Will Benazir succeed in distancing herself from Musharraf?

November 19th, 2007 - 4:46 pm ICT by admin  

Washington, Nov 19 (ANI): Speculations are rife that former Pakistan Prime Minister Benazir Bhutto may distance herself from President General Pervez Musharraf, but the larger question is that will she or can she succeed in doing so?

Even though it seems that Benazir is throwing herself into a unified opposition movement against Musharraf, her prolonged negotiations to reach a power sharing agreement with him have earned her the distrust and scepticism of many other leaders in the opposition ranks, the Christian Science Monitor said in its analysis.

The deal between Musharraf and Benazir is redundant, says Hassan Askari Rizvi, a political consultant, adding, Any politician who sits with Musharraf spoils his or her political career.

Shafqat Mahmood, a political analyst says that as far as public opinion goes, she would lose enormous popular support, by joining ranks with General Musharraf.

US Deputy Secretary of State John Negroponte has suggested that “reconciliation between political moderates” would be “the most constructive way forward” to maintain Musharraf as an ally in the war on terror.

But, Benazir has conveyed to Negroponte that there was little space for negotiations left.

The substance of Negroponte’s visit seems to be that, even though the US disagrees with the imposition of emergency [rule], they are still willing to work with him,” says Rizvi.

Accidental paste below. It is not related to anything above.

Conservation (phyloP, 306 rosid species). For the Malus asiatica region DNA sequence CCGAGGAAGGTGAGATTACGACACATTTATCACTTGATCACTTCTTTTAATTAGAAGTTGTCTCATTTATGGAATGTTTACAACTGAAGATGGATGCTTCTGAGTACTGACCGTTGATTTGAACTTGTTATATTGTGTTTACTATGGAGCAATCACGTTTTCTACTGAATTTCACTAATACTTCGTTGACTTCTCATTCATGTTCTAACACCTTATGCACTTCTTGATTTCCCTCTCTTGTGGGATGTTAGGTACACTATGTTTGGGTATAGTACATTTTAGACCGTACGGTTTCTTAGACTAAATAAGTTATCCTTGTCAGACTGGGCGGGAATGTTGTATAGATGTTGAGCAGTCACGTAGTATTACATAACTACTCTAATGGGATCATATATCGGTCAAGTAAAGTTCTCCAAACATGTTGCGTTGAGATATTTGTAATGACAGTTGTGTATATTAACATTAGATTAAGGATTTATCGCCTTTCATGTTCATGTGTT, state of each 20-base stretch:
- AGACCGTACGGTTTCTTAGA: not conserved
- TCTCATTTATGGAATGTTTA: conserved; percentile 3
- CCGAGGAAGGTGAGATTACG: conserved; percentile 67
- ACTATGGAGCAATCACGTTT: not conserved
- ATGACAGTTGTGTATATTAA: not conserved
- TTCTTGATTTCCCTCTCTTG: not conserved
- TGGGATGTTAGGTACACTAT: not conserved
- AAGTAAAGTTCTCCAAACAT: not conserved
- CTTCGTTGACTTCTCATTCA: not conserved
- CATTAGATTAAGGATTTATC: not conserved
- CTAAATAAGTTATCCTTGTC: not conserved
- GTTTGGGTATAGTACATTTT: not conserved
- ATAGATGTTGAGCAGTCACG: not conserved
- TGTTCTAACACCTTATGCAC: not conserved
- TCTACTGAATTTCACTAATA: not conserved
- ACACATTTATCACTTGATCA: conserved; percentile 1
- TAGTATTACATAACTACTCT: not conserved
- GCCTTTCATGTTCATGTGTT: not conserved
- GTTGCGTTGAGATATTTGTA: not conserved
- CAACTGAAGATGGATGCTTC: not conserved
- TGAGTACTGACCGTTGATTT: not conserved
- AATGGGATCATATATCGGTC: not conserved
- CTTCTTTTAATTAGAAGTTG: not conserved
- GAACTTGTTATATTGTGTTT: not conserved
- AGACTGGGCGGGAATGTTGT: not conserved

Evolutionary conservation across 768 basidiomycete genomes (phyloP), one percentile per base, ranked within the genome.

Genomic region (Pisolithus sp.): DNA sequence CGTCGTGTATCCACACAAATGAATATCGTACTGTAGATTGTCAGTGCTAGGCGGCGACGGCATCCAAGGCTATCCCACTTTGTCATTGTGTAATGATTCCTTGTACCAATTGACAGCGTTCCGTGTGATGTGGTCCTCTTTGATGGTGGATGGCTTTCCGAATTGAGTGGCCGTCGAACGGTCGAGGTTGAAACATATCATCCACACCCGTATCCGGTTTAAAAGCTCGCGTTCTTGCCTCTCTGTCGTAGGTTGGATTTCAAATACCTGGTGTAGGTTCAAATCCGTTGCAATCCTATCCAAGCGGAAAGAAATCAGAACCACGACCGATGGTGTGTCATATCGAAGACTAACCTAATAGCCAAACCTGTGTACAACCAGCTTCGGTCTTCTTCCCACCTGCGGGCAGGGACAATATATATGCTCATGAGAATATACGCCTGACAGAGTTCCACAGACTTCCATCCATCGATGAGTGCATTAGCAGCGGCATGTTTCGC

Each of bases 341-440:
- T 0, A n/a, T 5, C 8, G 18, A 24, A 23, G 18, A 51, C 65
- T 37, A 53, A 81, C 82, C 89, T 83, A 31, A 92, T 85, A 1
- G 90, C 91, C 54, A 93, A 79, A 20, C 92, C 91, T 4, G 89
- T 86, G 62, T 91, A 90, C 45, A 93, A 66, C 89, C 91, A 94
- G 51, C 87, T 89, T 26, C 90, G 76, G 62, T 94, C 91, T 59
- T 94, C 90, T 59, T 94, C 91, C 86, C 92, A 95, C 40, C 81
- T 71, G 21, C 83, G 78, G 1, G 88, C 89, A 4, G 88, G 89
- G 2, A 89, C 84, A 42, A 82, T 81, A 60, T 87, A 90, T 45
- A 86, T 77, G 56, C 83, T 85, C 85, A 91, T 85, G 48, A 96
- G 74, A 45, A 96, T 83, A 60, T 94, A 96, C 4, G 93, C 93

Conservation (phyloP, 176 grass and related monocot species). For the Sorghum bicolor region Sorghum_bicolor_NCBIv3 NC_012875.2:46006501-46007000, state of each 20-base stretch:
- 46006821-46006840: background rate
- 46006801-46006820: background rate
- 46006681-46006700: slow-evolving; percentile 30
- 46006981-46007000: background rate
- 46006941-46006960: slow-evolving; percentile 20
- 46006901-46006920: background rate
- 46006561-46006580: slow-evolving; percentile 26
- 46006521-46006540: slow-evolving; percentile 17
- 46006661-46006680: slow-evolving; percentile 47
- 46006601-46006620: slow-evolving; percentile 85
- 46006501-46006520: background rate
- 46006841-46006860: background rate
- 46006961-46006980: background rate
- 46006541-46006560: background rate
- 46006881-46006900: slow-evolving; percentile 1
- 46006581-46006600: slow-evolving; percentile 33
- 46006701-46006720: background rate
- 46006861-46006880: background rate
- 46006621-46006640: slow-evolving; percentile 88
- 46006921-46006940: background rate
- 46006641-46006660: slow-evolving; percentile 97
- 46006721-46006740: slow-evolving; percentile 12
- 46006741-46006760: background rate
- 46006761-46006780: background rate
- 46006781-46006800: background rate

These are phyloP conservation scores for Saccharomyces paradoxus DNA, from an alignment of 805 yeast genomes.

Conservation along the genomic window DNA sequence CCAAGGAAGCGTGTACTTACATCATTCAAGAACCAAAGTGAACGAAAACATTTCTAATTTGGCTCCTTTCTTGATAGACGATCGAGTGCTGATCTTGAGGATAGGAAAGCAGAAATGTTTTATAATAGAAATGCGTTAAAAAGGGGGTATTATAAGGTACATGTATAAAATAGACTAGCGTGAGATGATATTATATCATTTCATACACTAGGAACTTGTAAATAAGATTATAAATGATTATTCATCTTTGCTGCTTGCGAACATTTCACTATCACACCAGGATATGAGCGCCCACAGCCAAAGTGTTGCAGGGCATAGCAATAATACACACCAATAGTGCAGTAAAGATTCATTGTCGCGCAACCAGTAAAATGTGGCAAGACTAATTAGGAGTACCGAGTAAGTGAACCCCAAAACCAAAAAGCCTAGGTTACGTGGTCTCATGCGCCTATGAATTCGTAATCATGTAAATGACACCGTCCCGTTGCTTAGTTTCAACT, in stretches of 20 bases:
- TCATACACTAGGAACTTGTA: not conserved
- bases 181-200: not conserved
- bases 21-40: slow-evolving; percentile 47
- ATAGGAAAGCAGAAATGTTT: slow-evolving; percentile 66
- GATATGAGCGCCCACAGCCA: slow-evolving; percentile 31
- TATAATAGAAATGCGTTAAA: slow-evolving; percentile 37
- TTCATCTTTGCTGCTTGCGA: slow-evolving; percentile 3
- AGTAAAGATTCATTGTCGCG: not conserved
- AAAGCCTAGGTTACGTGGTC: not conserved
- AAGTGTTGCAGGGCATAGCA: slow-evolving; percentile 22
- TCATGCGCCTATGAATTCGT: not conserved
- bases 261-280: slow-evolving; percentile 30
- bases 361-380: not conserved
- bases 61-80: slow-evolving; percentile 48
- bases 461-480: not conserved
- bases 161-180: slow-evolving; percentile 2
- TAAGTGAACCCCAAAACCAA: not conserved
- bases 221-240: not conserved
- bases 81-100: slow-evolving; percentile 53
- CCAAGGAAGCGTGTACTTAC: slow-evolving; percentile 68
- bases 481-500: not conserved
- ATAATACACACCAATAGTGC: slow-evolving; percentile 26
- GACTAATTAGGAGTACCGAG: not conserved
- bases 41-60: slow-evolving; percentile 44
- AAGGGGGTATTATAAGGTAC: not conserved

Negroponte’s attempts to revive Benazir-Musharraf talks, he says is totally out of step with the ground reality in the country.

During last week, Benazir has done networking with all elements of Musharraf’s opposition political parties of all ideological stripes, civil society groups, lawyers, and students in the hope of leading a strong alternative bloc.

Such a unified political force could be presented to her sympathizers in the West, who are now being forced to consider a post-Musharraf Pakistan as an alternative to the military ruler.

Benazir also used her time under house arrest to reach out to estranged opposition leaders, including her sometime rival former Prime Minister Nawaz Sharif, who lives in exile in Saudi Arabia, and also begun working with Jamat-e-Islami leader Qazi Hussain Ahmad.

In her bid to win back her estranged secular liberal vote bank, Benazir also met chairwoman of the Human Rights Commission of Pakistan, Asma Jehangir.

According to analysts, Benazirs decision to start a campaign against Musharraf, could be the result of some hard calculations.

She may also be banking on support from Washington if the US is presented with a choice between the military leader and her.

According to political analyst, Mahmood, If Benazir puts her foot down now, the US might just decide that their plans to keep Musharraf in place are scuttled,” says Mahmood. (ANI)

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